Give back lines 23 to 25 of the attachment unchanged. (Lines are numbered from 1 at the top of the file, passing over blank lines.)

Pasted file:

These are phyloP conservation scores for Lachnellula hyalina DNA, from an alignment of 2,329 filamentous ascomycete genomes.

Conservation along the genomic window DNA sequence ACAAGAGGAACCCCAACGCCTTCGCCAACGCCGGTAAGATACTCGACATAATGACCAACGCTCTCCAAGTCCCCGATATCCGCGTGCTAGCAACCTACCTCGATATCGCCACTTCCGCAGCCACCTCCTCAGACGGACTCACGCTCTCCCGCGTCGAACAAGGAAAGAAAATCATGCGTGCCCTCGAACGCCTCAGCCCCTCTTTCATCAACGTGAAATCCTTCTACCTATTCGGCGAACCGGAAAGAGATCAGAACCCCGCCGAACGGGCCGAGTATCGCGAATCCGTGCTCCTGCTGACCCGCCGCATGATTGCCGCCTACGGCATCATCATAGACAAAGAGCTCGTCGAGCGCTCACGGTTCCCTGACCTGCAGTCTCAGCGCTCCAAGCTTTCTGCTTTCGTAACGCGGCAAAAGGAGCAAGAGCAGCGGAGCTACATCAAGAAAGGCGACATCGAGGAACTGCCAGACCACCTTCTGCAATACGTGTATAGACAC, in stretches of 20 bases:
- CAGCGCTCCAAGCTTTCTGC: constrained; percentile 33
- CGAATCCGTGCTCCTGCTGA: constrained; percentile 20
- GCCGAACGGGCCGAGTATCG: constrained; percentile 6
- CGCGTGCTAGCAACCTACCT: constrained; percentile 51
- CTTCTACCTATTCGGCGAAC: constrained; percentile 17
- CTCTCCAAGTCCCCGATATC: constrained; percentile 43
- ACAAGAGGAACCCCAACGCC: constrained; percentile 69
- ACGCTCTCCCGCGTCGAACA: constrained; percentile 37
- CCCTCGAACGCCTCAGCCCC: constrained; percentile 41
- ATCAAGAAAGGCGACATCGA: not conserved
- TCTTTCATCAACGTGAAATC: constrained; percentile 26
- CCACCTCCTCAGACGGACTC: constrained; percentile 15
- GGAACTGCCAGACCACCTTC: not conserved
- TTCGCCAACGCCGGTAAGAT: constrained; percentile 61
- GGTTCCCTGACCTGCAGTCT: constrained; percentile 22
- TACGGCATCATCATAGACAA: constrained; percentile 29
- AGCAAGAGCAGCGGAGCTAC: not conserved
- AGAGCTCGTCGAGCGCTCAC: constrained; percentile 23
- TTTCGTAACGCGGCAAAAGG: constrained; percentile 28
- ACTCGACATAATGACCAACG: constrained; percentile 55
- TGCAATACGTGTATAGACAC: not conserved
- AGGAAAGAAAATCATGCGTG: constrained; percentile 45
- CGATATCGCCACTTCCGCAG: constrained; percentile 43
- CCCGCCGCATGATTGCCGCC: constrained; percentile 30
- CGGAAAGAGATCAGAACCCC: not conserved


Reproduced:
- TGCAATACGTGTATAGACAC: not conserved
- AGGAAAGAAAATCATGCGTG: constrained; percentile 45
- CGATATCGCCACTTCCGCAG: constrained; percentile 43